For cranial therapists hold the feet and look at the spine and its muscular relationships holistically. Supporting titration can help discharge activation, and create more motility, and fluidity in the fluid tissue field. Especially when the safety of the relational field is well established. Bringing awareness in this area supports balancing the flow throughout a person’s day between sympathetic and parasympathetics. That can support healthy digestion, menstrual cycle, genitourinary tract function, detoxification, hypothalamus pituitary adrenal axis, immune system, detoxification system, and emotional regulation.
How can we work with this?
Start a session with the ritual of contact. As you move to the feet take a peek into their system as you hold a wide perceptual field including their whole body and biosphere. See if you can connect with the legs, pelvis, and spine and look at the lower extremities as continuous extension of the psoas and diaphragm. As a unified field of action. I know this is not the inherent treatment plan, you can do that after you take a peek.
Can you now see the relationships here? How is the mobility and motility on this level of awareness? Now hold the sacrum, do you notice some inertia in the lower spine and extremities? Hold the whole system, while noticing the legs, pelvis, psoas, spine, and diaphragm as one continuous unit, then add in the whole spine, rib cage, heart, lungs, and sternum. Is there some titration happening in any of bones, soft tissue, organs? Let things go deep and settle and orient to the Midline Health, then all the way out to the biosphere.
What happens? The patient’s system becomes more holistic. You may even notice the chakra system coming off of the midline experienced a spinning funnels. The hip sockets and ilia, may titrate, the sacrum becomes more motile, as do the lumbars. The kidneys soften, as does the diaphragm. The heart softens as the pericardium is continuous with the diaphragm.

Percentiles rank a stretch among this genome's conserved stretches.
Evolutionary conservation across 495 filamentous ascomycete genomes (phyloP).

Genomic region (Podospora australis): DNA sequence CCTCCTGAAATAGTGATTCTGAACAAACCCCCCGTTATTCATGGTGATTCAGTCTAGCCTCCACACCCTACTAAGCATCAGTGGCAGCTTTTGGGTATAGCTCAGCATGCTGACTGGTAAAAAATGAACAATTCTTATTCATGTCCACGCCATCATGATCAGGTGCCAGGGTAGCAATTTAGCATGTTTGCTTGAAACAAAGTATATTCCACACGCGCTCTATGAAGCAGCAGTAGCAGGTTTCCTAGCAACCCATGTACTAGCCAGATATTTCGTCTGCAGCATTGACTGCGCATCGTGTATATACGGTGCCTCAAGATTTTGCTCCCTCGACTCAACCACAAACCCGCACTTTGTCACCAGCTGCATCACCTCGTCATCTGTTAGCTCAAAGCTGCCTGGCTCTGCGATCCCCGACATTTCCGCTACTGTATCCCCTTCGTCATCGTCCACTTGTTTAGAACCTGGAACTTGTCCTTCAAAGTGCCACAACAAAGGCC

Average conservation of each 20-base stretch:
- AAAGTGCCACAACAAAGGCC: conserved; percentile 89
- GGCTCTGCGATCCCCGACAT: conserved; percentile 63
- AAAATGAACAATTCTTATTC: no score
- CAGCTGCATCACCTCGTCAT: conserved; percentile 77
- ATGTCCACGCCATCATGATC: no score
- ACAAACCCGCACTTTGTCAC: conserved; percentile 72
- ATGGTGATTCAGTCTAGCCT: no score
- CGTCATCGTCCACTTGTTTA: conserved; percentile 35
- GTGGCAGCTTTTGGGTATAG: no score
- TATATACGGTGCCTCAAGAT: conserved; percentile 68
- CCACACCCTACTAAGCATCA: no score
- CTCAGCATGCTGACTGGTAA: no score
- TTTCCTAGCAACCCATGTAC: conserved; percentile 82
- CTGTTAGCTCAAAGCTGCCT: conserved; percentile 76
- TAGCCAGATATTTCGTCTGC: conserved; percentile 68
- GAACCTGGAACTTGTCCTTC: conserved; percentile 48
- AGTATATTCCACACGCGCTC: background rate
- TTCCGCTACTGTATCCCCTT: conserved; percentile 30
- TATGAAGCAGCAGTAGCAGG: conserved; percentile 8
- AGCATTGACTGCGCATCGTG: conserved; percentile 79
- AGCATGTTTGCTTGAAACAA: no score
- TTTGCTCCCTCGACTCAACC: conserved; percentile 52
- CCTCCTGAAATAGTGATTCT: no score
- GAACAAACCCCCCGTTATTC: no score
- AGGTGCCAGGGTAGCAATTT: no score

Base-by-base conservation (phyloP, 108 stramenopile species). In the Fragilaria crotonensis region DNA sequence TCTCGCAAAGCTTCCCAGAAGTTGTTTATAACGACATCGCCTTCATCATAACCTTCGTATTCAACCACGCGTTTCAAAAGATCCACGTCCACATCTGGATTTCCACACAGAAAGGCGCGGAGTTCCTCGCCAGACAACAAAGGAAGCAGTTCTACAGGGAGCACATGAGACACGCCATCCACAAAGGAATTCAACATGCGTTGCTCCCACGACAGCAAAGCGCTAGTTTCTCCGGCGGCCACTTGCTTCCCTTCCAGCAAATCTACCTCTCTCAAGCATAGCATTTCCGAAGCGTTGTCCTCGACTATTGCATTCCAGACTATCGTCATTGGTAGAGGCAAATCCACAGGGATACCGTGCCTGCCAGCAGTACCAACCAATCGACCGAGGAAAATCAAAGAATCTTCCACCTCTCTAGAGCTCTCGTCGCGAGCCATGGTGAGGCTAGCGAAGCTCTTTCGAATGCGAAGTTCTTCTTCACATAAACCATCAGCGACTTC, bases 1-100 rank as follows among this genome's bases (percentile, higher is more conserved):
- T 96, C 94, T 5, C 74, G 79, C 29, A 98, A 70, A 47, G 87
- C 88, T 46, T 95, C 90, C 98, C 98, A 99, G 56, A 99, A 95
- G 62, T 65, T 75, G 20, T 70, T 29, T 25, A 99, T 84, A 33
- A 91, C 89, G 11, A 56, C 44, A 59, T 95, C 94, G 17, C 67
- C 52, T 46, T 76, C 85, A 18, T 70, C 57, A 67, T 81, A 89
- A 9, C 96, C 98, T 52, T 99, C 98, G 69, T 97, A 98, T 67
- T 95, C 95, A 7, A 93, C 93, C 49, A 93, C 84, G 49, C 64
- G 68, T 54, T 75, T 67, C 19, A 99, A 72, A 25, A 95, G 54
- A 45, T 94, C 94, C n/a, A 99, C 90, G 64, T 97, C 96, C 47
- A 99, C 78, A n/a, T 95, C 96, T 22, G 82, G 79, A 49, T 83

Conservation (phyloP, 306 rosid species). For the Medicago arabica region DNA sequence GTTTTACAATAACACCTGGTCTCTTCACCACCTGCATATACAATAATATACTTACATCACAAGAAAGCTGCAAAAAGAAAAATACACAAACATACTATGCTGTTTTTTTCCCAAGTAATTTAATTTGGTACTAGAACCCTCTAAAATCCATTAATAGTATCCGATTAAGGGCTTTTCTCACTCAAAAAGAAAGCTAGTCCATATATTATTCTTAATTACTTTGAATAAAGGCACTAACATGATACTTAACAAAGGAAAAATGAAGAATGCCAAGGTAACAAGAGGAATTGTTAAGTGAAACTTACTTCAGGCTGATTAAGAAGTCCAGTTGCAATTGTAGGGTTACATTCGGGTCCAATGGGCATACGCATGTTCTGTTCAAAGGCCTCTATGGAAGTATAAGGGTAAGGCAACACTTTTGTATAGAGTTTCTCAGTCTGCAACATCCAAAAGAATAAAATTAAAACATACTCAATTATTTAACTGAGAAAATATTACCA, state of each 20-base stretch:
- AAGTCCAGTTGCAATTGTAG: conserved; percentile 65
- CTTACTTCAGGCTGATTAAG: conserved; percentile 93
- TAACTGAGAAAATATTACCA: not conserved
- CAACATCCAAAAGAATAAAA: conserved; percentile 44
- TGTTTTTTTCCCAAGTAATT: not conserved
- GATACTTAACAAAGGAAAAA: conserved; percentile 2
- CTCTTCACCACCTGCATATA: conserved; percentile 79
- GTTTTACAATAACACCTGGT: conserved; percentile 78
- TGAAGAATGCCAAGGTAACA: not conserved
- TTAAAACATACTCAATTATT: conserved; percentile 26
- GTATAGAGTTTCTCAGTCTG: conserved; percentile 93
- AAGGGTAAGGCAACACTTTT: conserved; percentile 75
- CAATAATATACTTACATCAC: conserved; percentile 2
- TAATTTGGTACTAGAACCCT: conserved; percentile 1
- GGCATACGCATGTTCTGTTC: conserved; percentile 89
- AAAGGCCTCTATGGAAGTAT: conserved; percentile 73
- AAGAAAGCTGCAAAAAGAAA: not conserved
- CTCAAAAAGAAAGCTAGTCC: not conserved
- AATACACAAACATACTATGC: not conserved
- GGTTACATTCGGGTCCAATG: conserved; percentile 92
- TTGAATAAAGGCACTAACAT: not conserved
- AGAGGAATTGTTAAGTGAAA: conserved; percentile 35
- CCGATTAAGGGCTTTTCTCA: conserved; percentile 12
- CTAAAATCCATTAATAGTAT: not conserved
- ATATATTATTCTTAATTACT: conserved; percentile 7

Maybe there is some titration here in the chest cavity. When this releases the lungs and heart soften as does the mid back and neck.
Then the continuous fascia into the neck especially anteriorly that comes up and hangs off the cranial base can release….
Just think of what happens emotionally when a person’s system becomes more fluid. The heart opens, and the mind lets go…
This is a great picture from Michael Kern’s book: Wisdom in The Body.
It shows the interconnectivity of the fascia in the neck and chest cavity…
The take home here is that our body in one big continuous, connected system. When we start perceiving the body that way things can change, and people can heal on many levels. The body holds all experiences be they emotional, physical, spiritual, or mental. It is helpful to be able to be specific to “hear” what the tissue is presenting, then hold the large field as you work. It is also helpful to orient to what supports good posture while walking, standing, and sitting.
You can then take this understanding into the realm of walking and moving about as a daily practice to prevent and slow down inertial and degenerative changes of your spine and body.
Dr Kate has been in practice since 1989. She utilizes Chiropractic, Nutrition, and Biodynamic Craniosacral Therapy to help her patients.
Dr. Kate's Cranial School
376 Pleasant Street
Northampton, MA 01060